David Rothenberg

Philosopher and musician David Rothenberg is the author of Why Birds Sing (Basic Books, 2005), also published in Italy, Spain, Taiwan, China, Korea, and Germany. His feature-length documentary Why Birds Sing was shown on BBC4 in June 2007. Rothenberg is also the author of Sudden Music: Improvisation, Art, Nature (Georgia, 2002), Blue Cliff Record: Zen Echoes (Codhill Press, 2001), Hand’s End: Technology and the Limits of Nature (California, 1993), and Always the Mountains (Georgia, 2003). His most recent book is Thousand Mile Song, about making music with whales. It comes out in May 2008. It is accompanied by a new CD, featuring live music together with whales, called Whale Music. He was the editor of the MIT Press journal Terra Nova: Nature and Culture, and edited the various Terra Nova books based on the journal, including The Book of Music and Nature (Wesleyan, 2001) and Writing the World: On Globalization (MIT, 2005). His articles have appeared in Parabola, Orion, The Nation, Wired, Dwell, Kyoto Journal, The Globe and Mail, Sierra, and The New York Times. Rothenberg’s music connects the living sounds of the natural world to the traditions of global rhythmic innovation and improvisation. Inspired by the melodies and beats of birds, insects, whales, water, and wind, he blends spontaneous musical inventiveness with a sense of rhythm, exuberance, and the listening to nature.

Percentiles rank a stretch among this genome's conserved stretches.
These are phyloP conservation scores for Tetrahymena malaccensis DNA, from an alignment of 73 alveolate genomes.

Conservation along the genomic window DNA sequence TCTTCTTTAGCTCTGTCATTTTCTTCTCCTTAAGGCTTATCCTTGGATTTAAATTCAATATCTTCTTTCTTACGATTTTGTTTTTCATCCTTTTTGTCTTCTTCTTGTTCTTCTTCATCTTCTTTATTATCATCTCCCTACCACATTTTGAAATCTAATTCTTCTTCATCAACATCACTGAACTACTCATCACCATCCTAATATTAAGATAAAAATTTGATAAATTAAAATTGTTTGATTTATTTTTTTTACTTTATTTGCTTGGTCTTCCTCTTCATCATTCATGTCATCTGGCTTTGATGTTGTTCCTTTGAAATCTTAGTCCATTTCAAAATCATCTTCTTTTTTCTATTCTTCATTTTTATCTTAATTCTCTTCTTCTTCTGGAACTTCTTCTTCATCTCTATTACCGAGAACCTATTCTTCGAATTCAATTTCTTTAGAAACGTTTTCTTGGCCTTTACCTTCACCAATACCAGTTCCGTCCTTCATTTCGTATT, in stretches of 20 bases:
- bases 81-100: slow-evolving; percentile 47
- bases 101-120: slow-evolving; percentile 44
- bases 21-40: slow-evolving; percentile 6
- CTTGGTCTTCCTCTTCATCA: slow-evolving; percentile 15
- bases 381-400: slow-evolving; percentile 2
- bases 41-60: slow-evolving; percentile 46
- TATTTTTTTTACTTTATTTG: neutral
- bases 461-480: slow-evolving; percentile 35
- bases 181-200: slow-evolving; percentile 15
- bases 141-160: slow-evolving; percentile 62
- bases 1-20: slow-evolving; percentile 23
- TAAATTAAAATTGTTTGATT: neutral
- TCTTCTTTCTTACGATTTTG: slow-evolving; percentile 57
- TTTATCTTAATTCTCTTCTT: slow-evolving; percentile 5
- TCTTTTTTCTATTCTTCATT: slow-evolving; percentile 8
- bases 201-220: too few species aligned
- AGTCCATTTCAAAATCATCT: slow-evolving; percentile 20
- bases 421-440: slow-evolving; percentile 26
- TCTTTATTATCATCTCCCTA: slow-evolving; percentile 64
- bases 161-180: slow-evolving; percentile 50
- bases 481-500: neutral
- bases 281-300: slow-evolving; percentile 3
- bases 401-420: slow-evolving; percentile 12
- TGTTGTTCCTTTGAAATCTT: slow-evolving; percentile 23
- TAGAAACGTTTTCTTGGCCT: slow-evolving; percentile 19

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Histories of Violence: Trans-Species Encounters


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Open to any author writing in English about the Chicanx/Latinx experience, the Rivera Book Prize is committed to the discovery and fostering of extraordinary writing by a first-time or early career author whose work examines the long and varied contributions of Chicanx/Latinx in the US. The Rivera Book Prize aims to provide a platform that showcases the emerging literary talent of the Chicanx/Latinx community, to cultivate the next generation of Chicanx/Latinx writers, and to continue the rich literary memory of Tomás Rivera, Chicano author, poet, activist, and educator.

Entry Fee: $35. Entry fees are non-refundable.

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